The cross or the straight right: The cross is the back hand or the power hand, this punch achieves a full rotation of the hips. It’s slower due to the windup, but is much stronger. In a professional fight, the cross often aims for the cheek, the nose, and the eyebrow (to cause bleeds). These attacks correspond to the same side as the punch, so one fighter’s right connects to the fighter’s left side of their face.

The hook: the hook is a punch that comes across and aims for the ribcage. The hook can also go high, if the opening is right, and aim for the back end of the jaw to the gap between the jaw and the rest of the skull, right beneath the ear. A successful hit here will cause a knockout.

The uppercut: The uppercut is a punch that comes up, underneath the jaw or drives into the stomach/solar plexus region of the body.

Elbows: I think boxing allows elbow strikes, these usually go to the face if the opponents are close enough for them.

Shoulder check: ramming the shoulder into the chest.

Hip check: ramming the hip into the opponent’s side, when on a horizontal angle.

Strategy: most professional and collegiate fights rely on a significant amount of strategizing pre-fight for success. A similar kind of strategy will be at play if the fighter finds himself or herself in combat on the street. So, it might be worth reading through a few memoirs and how to books to get a solid feel for what the basics of those strategies are. You want to write a boxer, you’ve got to write a character who thinks like one.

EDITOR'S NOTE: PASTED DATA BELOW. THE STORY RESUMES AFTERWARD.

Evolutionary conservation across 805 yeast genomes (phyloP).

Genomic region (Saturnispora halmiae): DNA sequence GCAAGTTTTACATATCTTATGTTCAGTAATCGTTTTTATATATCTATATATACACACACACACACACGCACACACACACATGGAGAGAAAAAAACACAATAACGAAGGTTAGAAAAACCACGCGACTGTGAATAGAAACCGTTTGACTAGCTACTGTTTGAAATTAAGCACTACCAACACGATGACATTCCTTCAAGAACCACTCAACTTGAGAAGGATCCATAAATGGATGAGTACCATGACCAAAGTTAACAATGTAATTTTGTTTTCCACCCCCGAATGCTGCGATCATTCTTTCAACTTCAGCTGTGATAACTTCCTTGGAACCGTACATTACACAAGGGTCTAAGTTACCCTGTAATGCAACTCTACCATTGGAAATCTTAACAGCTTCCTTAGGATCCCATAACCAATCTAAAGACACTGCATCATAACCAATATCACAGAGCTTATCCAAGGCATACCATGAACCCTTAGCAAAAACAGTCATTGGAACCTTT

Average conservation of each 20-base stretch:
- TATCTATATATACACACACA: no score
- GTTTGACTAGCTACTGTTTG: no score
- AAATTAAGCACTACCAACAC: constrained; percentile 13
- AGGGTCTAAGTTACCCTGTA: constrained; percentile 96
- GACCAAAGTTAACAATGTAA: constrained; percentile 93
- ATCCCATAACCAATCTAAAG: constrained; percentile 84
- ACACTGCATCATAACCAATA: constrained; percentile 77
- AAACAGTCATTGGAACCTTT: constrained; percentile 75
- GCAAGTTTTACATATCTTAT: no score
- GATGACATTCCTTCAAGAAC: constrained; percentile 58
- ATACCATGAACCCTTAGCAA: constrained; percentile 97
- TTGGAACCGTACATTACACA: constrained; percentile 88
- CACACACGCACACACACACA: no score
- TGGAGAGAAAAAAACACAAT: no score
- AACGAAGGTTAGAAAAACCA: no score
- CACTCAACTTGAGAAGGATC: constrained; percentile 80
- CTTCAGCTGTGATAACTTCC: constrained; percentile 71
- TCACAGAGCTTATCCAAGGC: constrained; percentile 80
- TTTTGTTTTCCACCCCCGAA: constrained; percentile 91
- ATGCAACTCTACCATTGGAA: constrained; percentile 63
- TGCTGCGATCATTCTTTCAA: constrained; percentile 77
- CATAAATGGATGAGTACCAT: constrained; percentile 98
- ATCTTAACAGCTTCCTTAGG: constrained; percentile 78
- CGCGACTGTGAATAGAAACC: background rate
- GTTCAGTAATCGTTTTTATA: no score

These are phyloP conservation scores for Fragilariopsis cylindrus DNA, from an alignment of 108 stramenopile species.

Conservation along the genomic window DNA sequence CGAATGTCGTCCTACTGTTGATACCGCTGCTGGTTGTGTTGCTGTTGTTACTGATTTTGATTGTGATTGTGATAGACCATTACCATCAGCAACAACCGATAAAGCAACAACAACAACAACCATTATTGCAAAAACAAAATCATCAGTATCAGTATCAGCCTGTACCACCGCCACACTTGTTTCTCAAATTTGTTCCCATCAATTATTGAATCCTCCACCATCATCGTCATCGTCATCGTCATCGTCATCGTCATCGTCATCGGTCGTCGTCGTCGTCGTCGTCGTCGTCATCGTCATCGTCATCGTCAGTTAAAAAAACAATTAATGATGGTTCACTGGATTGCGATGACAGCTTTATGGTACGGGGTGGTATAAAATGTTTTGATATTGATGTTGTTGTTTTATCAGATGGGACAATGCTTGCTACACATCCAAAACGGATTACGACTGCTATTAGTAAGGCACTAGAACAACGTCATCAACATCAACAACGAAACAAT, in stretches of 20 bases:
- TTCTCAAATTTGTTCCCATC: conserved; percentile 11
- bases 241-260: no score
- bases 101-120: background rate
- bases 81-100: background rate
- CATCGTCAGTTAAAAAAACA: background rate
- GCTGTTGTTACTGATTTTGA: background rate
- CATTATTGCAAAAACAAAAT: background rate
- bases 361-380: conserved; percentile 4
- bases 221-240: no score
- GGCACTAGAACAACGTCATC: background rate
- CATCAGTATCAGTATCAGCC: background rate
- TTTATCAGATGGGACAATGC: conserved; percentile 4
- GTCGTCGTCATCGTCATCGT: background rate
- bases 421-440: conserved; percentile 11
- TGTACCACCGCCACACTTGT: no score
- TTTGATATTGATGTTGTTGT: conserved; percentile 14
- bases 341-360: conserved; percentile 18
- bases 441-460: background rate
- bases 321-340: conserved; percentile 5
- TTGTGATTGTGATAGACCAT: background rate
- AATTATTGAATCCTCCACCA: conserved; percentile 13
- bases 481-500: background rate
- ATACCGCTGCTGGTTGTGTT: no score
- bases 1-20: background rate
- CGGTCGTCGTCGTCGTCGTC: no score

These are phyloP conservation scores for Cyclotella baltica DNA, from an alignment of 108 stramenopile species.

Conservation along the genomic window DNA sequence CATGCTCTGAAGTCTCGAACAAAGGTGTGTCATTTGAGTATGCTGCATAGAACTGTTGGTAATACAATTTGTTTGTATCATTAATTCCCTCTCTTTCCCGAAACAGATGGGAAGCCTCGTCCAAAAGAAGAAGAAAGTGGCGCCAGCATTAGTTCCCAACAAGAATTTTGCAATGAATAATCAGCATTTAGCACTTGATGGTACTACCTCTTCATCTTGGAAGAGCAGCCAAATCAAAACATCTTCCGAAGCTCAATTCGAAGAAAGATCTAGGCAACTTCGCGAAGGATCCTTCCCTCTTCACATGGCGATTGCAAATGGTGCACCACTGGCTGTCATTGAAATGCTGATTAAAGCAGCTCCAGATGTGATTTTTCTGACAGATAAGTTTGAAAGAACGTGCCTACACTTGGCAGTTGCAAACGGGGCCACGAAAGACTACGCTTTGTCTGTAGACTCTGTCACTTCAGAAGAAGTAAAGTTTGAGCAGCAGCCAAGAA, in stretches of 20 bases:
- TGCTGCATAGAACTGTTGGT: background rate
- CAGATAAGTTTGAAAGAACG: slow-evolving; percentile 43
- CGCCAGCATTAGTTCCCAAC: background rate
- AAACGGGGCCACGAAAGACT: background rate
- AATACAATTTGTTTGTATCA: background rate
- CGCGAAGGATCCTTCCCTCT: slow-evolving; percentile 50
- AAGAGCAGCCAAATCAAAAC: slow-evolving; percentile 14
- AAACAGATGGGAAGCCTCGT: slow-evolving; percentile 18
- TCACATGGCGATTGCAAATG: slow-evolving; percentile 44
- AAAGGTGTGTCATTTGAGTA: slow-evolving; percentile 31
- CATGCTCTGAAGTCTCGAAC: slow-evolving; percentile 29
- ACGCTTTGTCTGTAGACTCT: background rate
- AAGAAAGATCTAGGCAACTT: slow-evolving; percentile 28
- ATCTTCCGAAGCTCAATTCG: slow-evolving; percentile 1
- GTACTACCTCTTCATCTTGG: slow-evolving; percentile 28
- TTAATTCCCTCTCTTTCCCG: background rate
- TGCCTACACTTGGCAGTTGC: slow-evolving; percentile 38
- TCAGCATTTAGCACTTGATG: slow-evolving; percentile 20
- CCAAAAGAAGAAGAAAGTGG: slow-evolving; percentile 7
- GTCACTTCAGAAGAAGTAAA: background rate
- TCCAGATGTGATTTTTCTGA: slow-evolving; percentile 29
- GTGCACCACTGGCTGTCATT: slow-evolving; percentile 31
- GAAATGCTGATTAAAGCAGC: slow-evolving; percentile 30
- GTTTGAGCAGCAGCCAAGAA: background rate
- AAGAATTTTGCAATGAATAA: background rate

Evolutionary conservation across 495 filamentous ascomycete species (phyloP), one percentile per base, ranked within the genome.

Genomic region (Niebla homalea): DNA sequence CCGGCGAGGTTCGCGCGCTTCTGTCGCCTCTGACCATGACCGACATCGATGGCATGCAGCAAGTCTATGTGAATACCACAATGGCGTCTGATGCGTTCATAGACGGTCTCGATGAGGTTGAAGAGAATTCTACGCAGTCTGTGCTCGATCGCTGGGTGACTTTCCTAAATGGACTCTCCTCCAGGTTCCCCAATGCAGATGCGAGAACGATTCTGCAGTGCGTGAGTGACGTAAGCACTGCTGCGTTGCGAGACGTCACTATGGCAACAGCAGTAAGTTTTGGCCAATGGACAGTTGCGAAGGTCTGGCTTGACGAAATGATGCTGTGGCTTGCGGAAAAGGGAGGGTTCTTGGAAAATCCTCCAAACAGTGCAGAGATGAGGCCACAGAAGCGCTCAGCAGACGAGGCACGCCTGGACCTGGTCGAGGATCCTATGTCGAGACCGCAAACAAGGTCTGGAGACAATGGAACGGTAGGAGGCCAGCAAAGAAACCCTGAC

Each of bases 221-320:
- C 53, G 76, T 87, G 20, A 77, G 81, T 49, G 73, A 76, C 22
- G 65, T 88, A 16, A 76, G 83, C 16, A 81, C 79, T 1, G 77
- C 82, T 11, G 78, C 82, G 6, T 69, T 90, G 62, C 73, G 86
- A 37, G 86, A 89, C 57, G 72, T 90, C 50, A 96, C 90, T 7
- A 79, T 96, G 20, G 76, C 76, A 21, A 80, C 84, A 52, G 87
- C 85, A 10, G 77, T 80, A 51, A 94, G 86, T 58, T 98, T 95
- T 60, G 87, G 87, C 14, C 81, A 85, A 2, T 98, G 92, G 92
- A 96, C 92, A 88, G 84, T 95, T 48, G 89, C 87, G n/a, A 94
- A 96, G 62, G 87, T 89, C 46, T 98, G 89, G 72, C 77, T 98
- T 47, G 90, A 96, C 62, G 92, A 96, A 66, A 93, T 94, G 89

There’s a lot more to it than this, but this should be enough to get you started. Also, do yourself a favor and start learning the differences between professional boxing and Olympic boxing. Then, watch some professional fights if you haven’t yet. You can find quite a few for free on Youtube. Have fun!


Hi, I just found out something rather obvious that there are different fighting styles for different cultures. What would a Russian fighting style look like?

Well, believe it or not, there are actually quite a few of them.

The two big ones used by the Russian Military are Systema which translates to “The System” and Sambo. Sambo comes in a few different flavors, such as the variety used for sports and the version used by the Russian Military. Systema is military only, though you can find a few schools in the United States that teach it as a form of self-defense.

Systema is more about joint locking and screwing with someone’s body.

Sambo is more about grappling.

Neither of these martial systems were inspired by their southern neighbors. They are unique to Russia.


(via http://www.youtube.com/attribution_link?a=9_t6jCPSL_FsXuWJV8YbDg&u=/watch?v=O8RWLxlzTiM&feature=share)

These two are from the Academy of Historical Fencing and they are sparring with a spear versus a sword and buckler. The sword is a light blade, but here’s a good example of European spear combat. Notice, they hold the end of the weapon to extend it’s reach and maximize the momentum with quick bursts.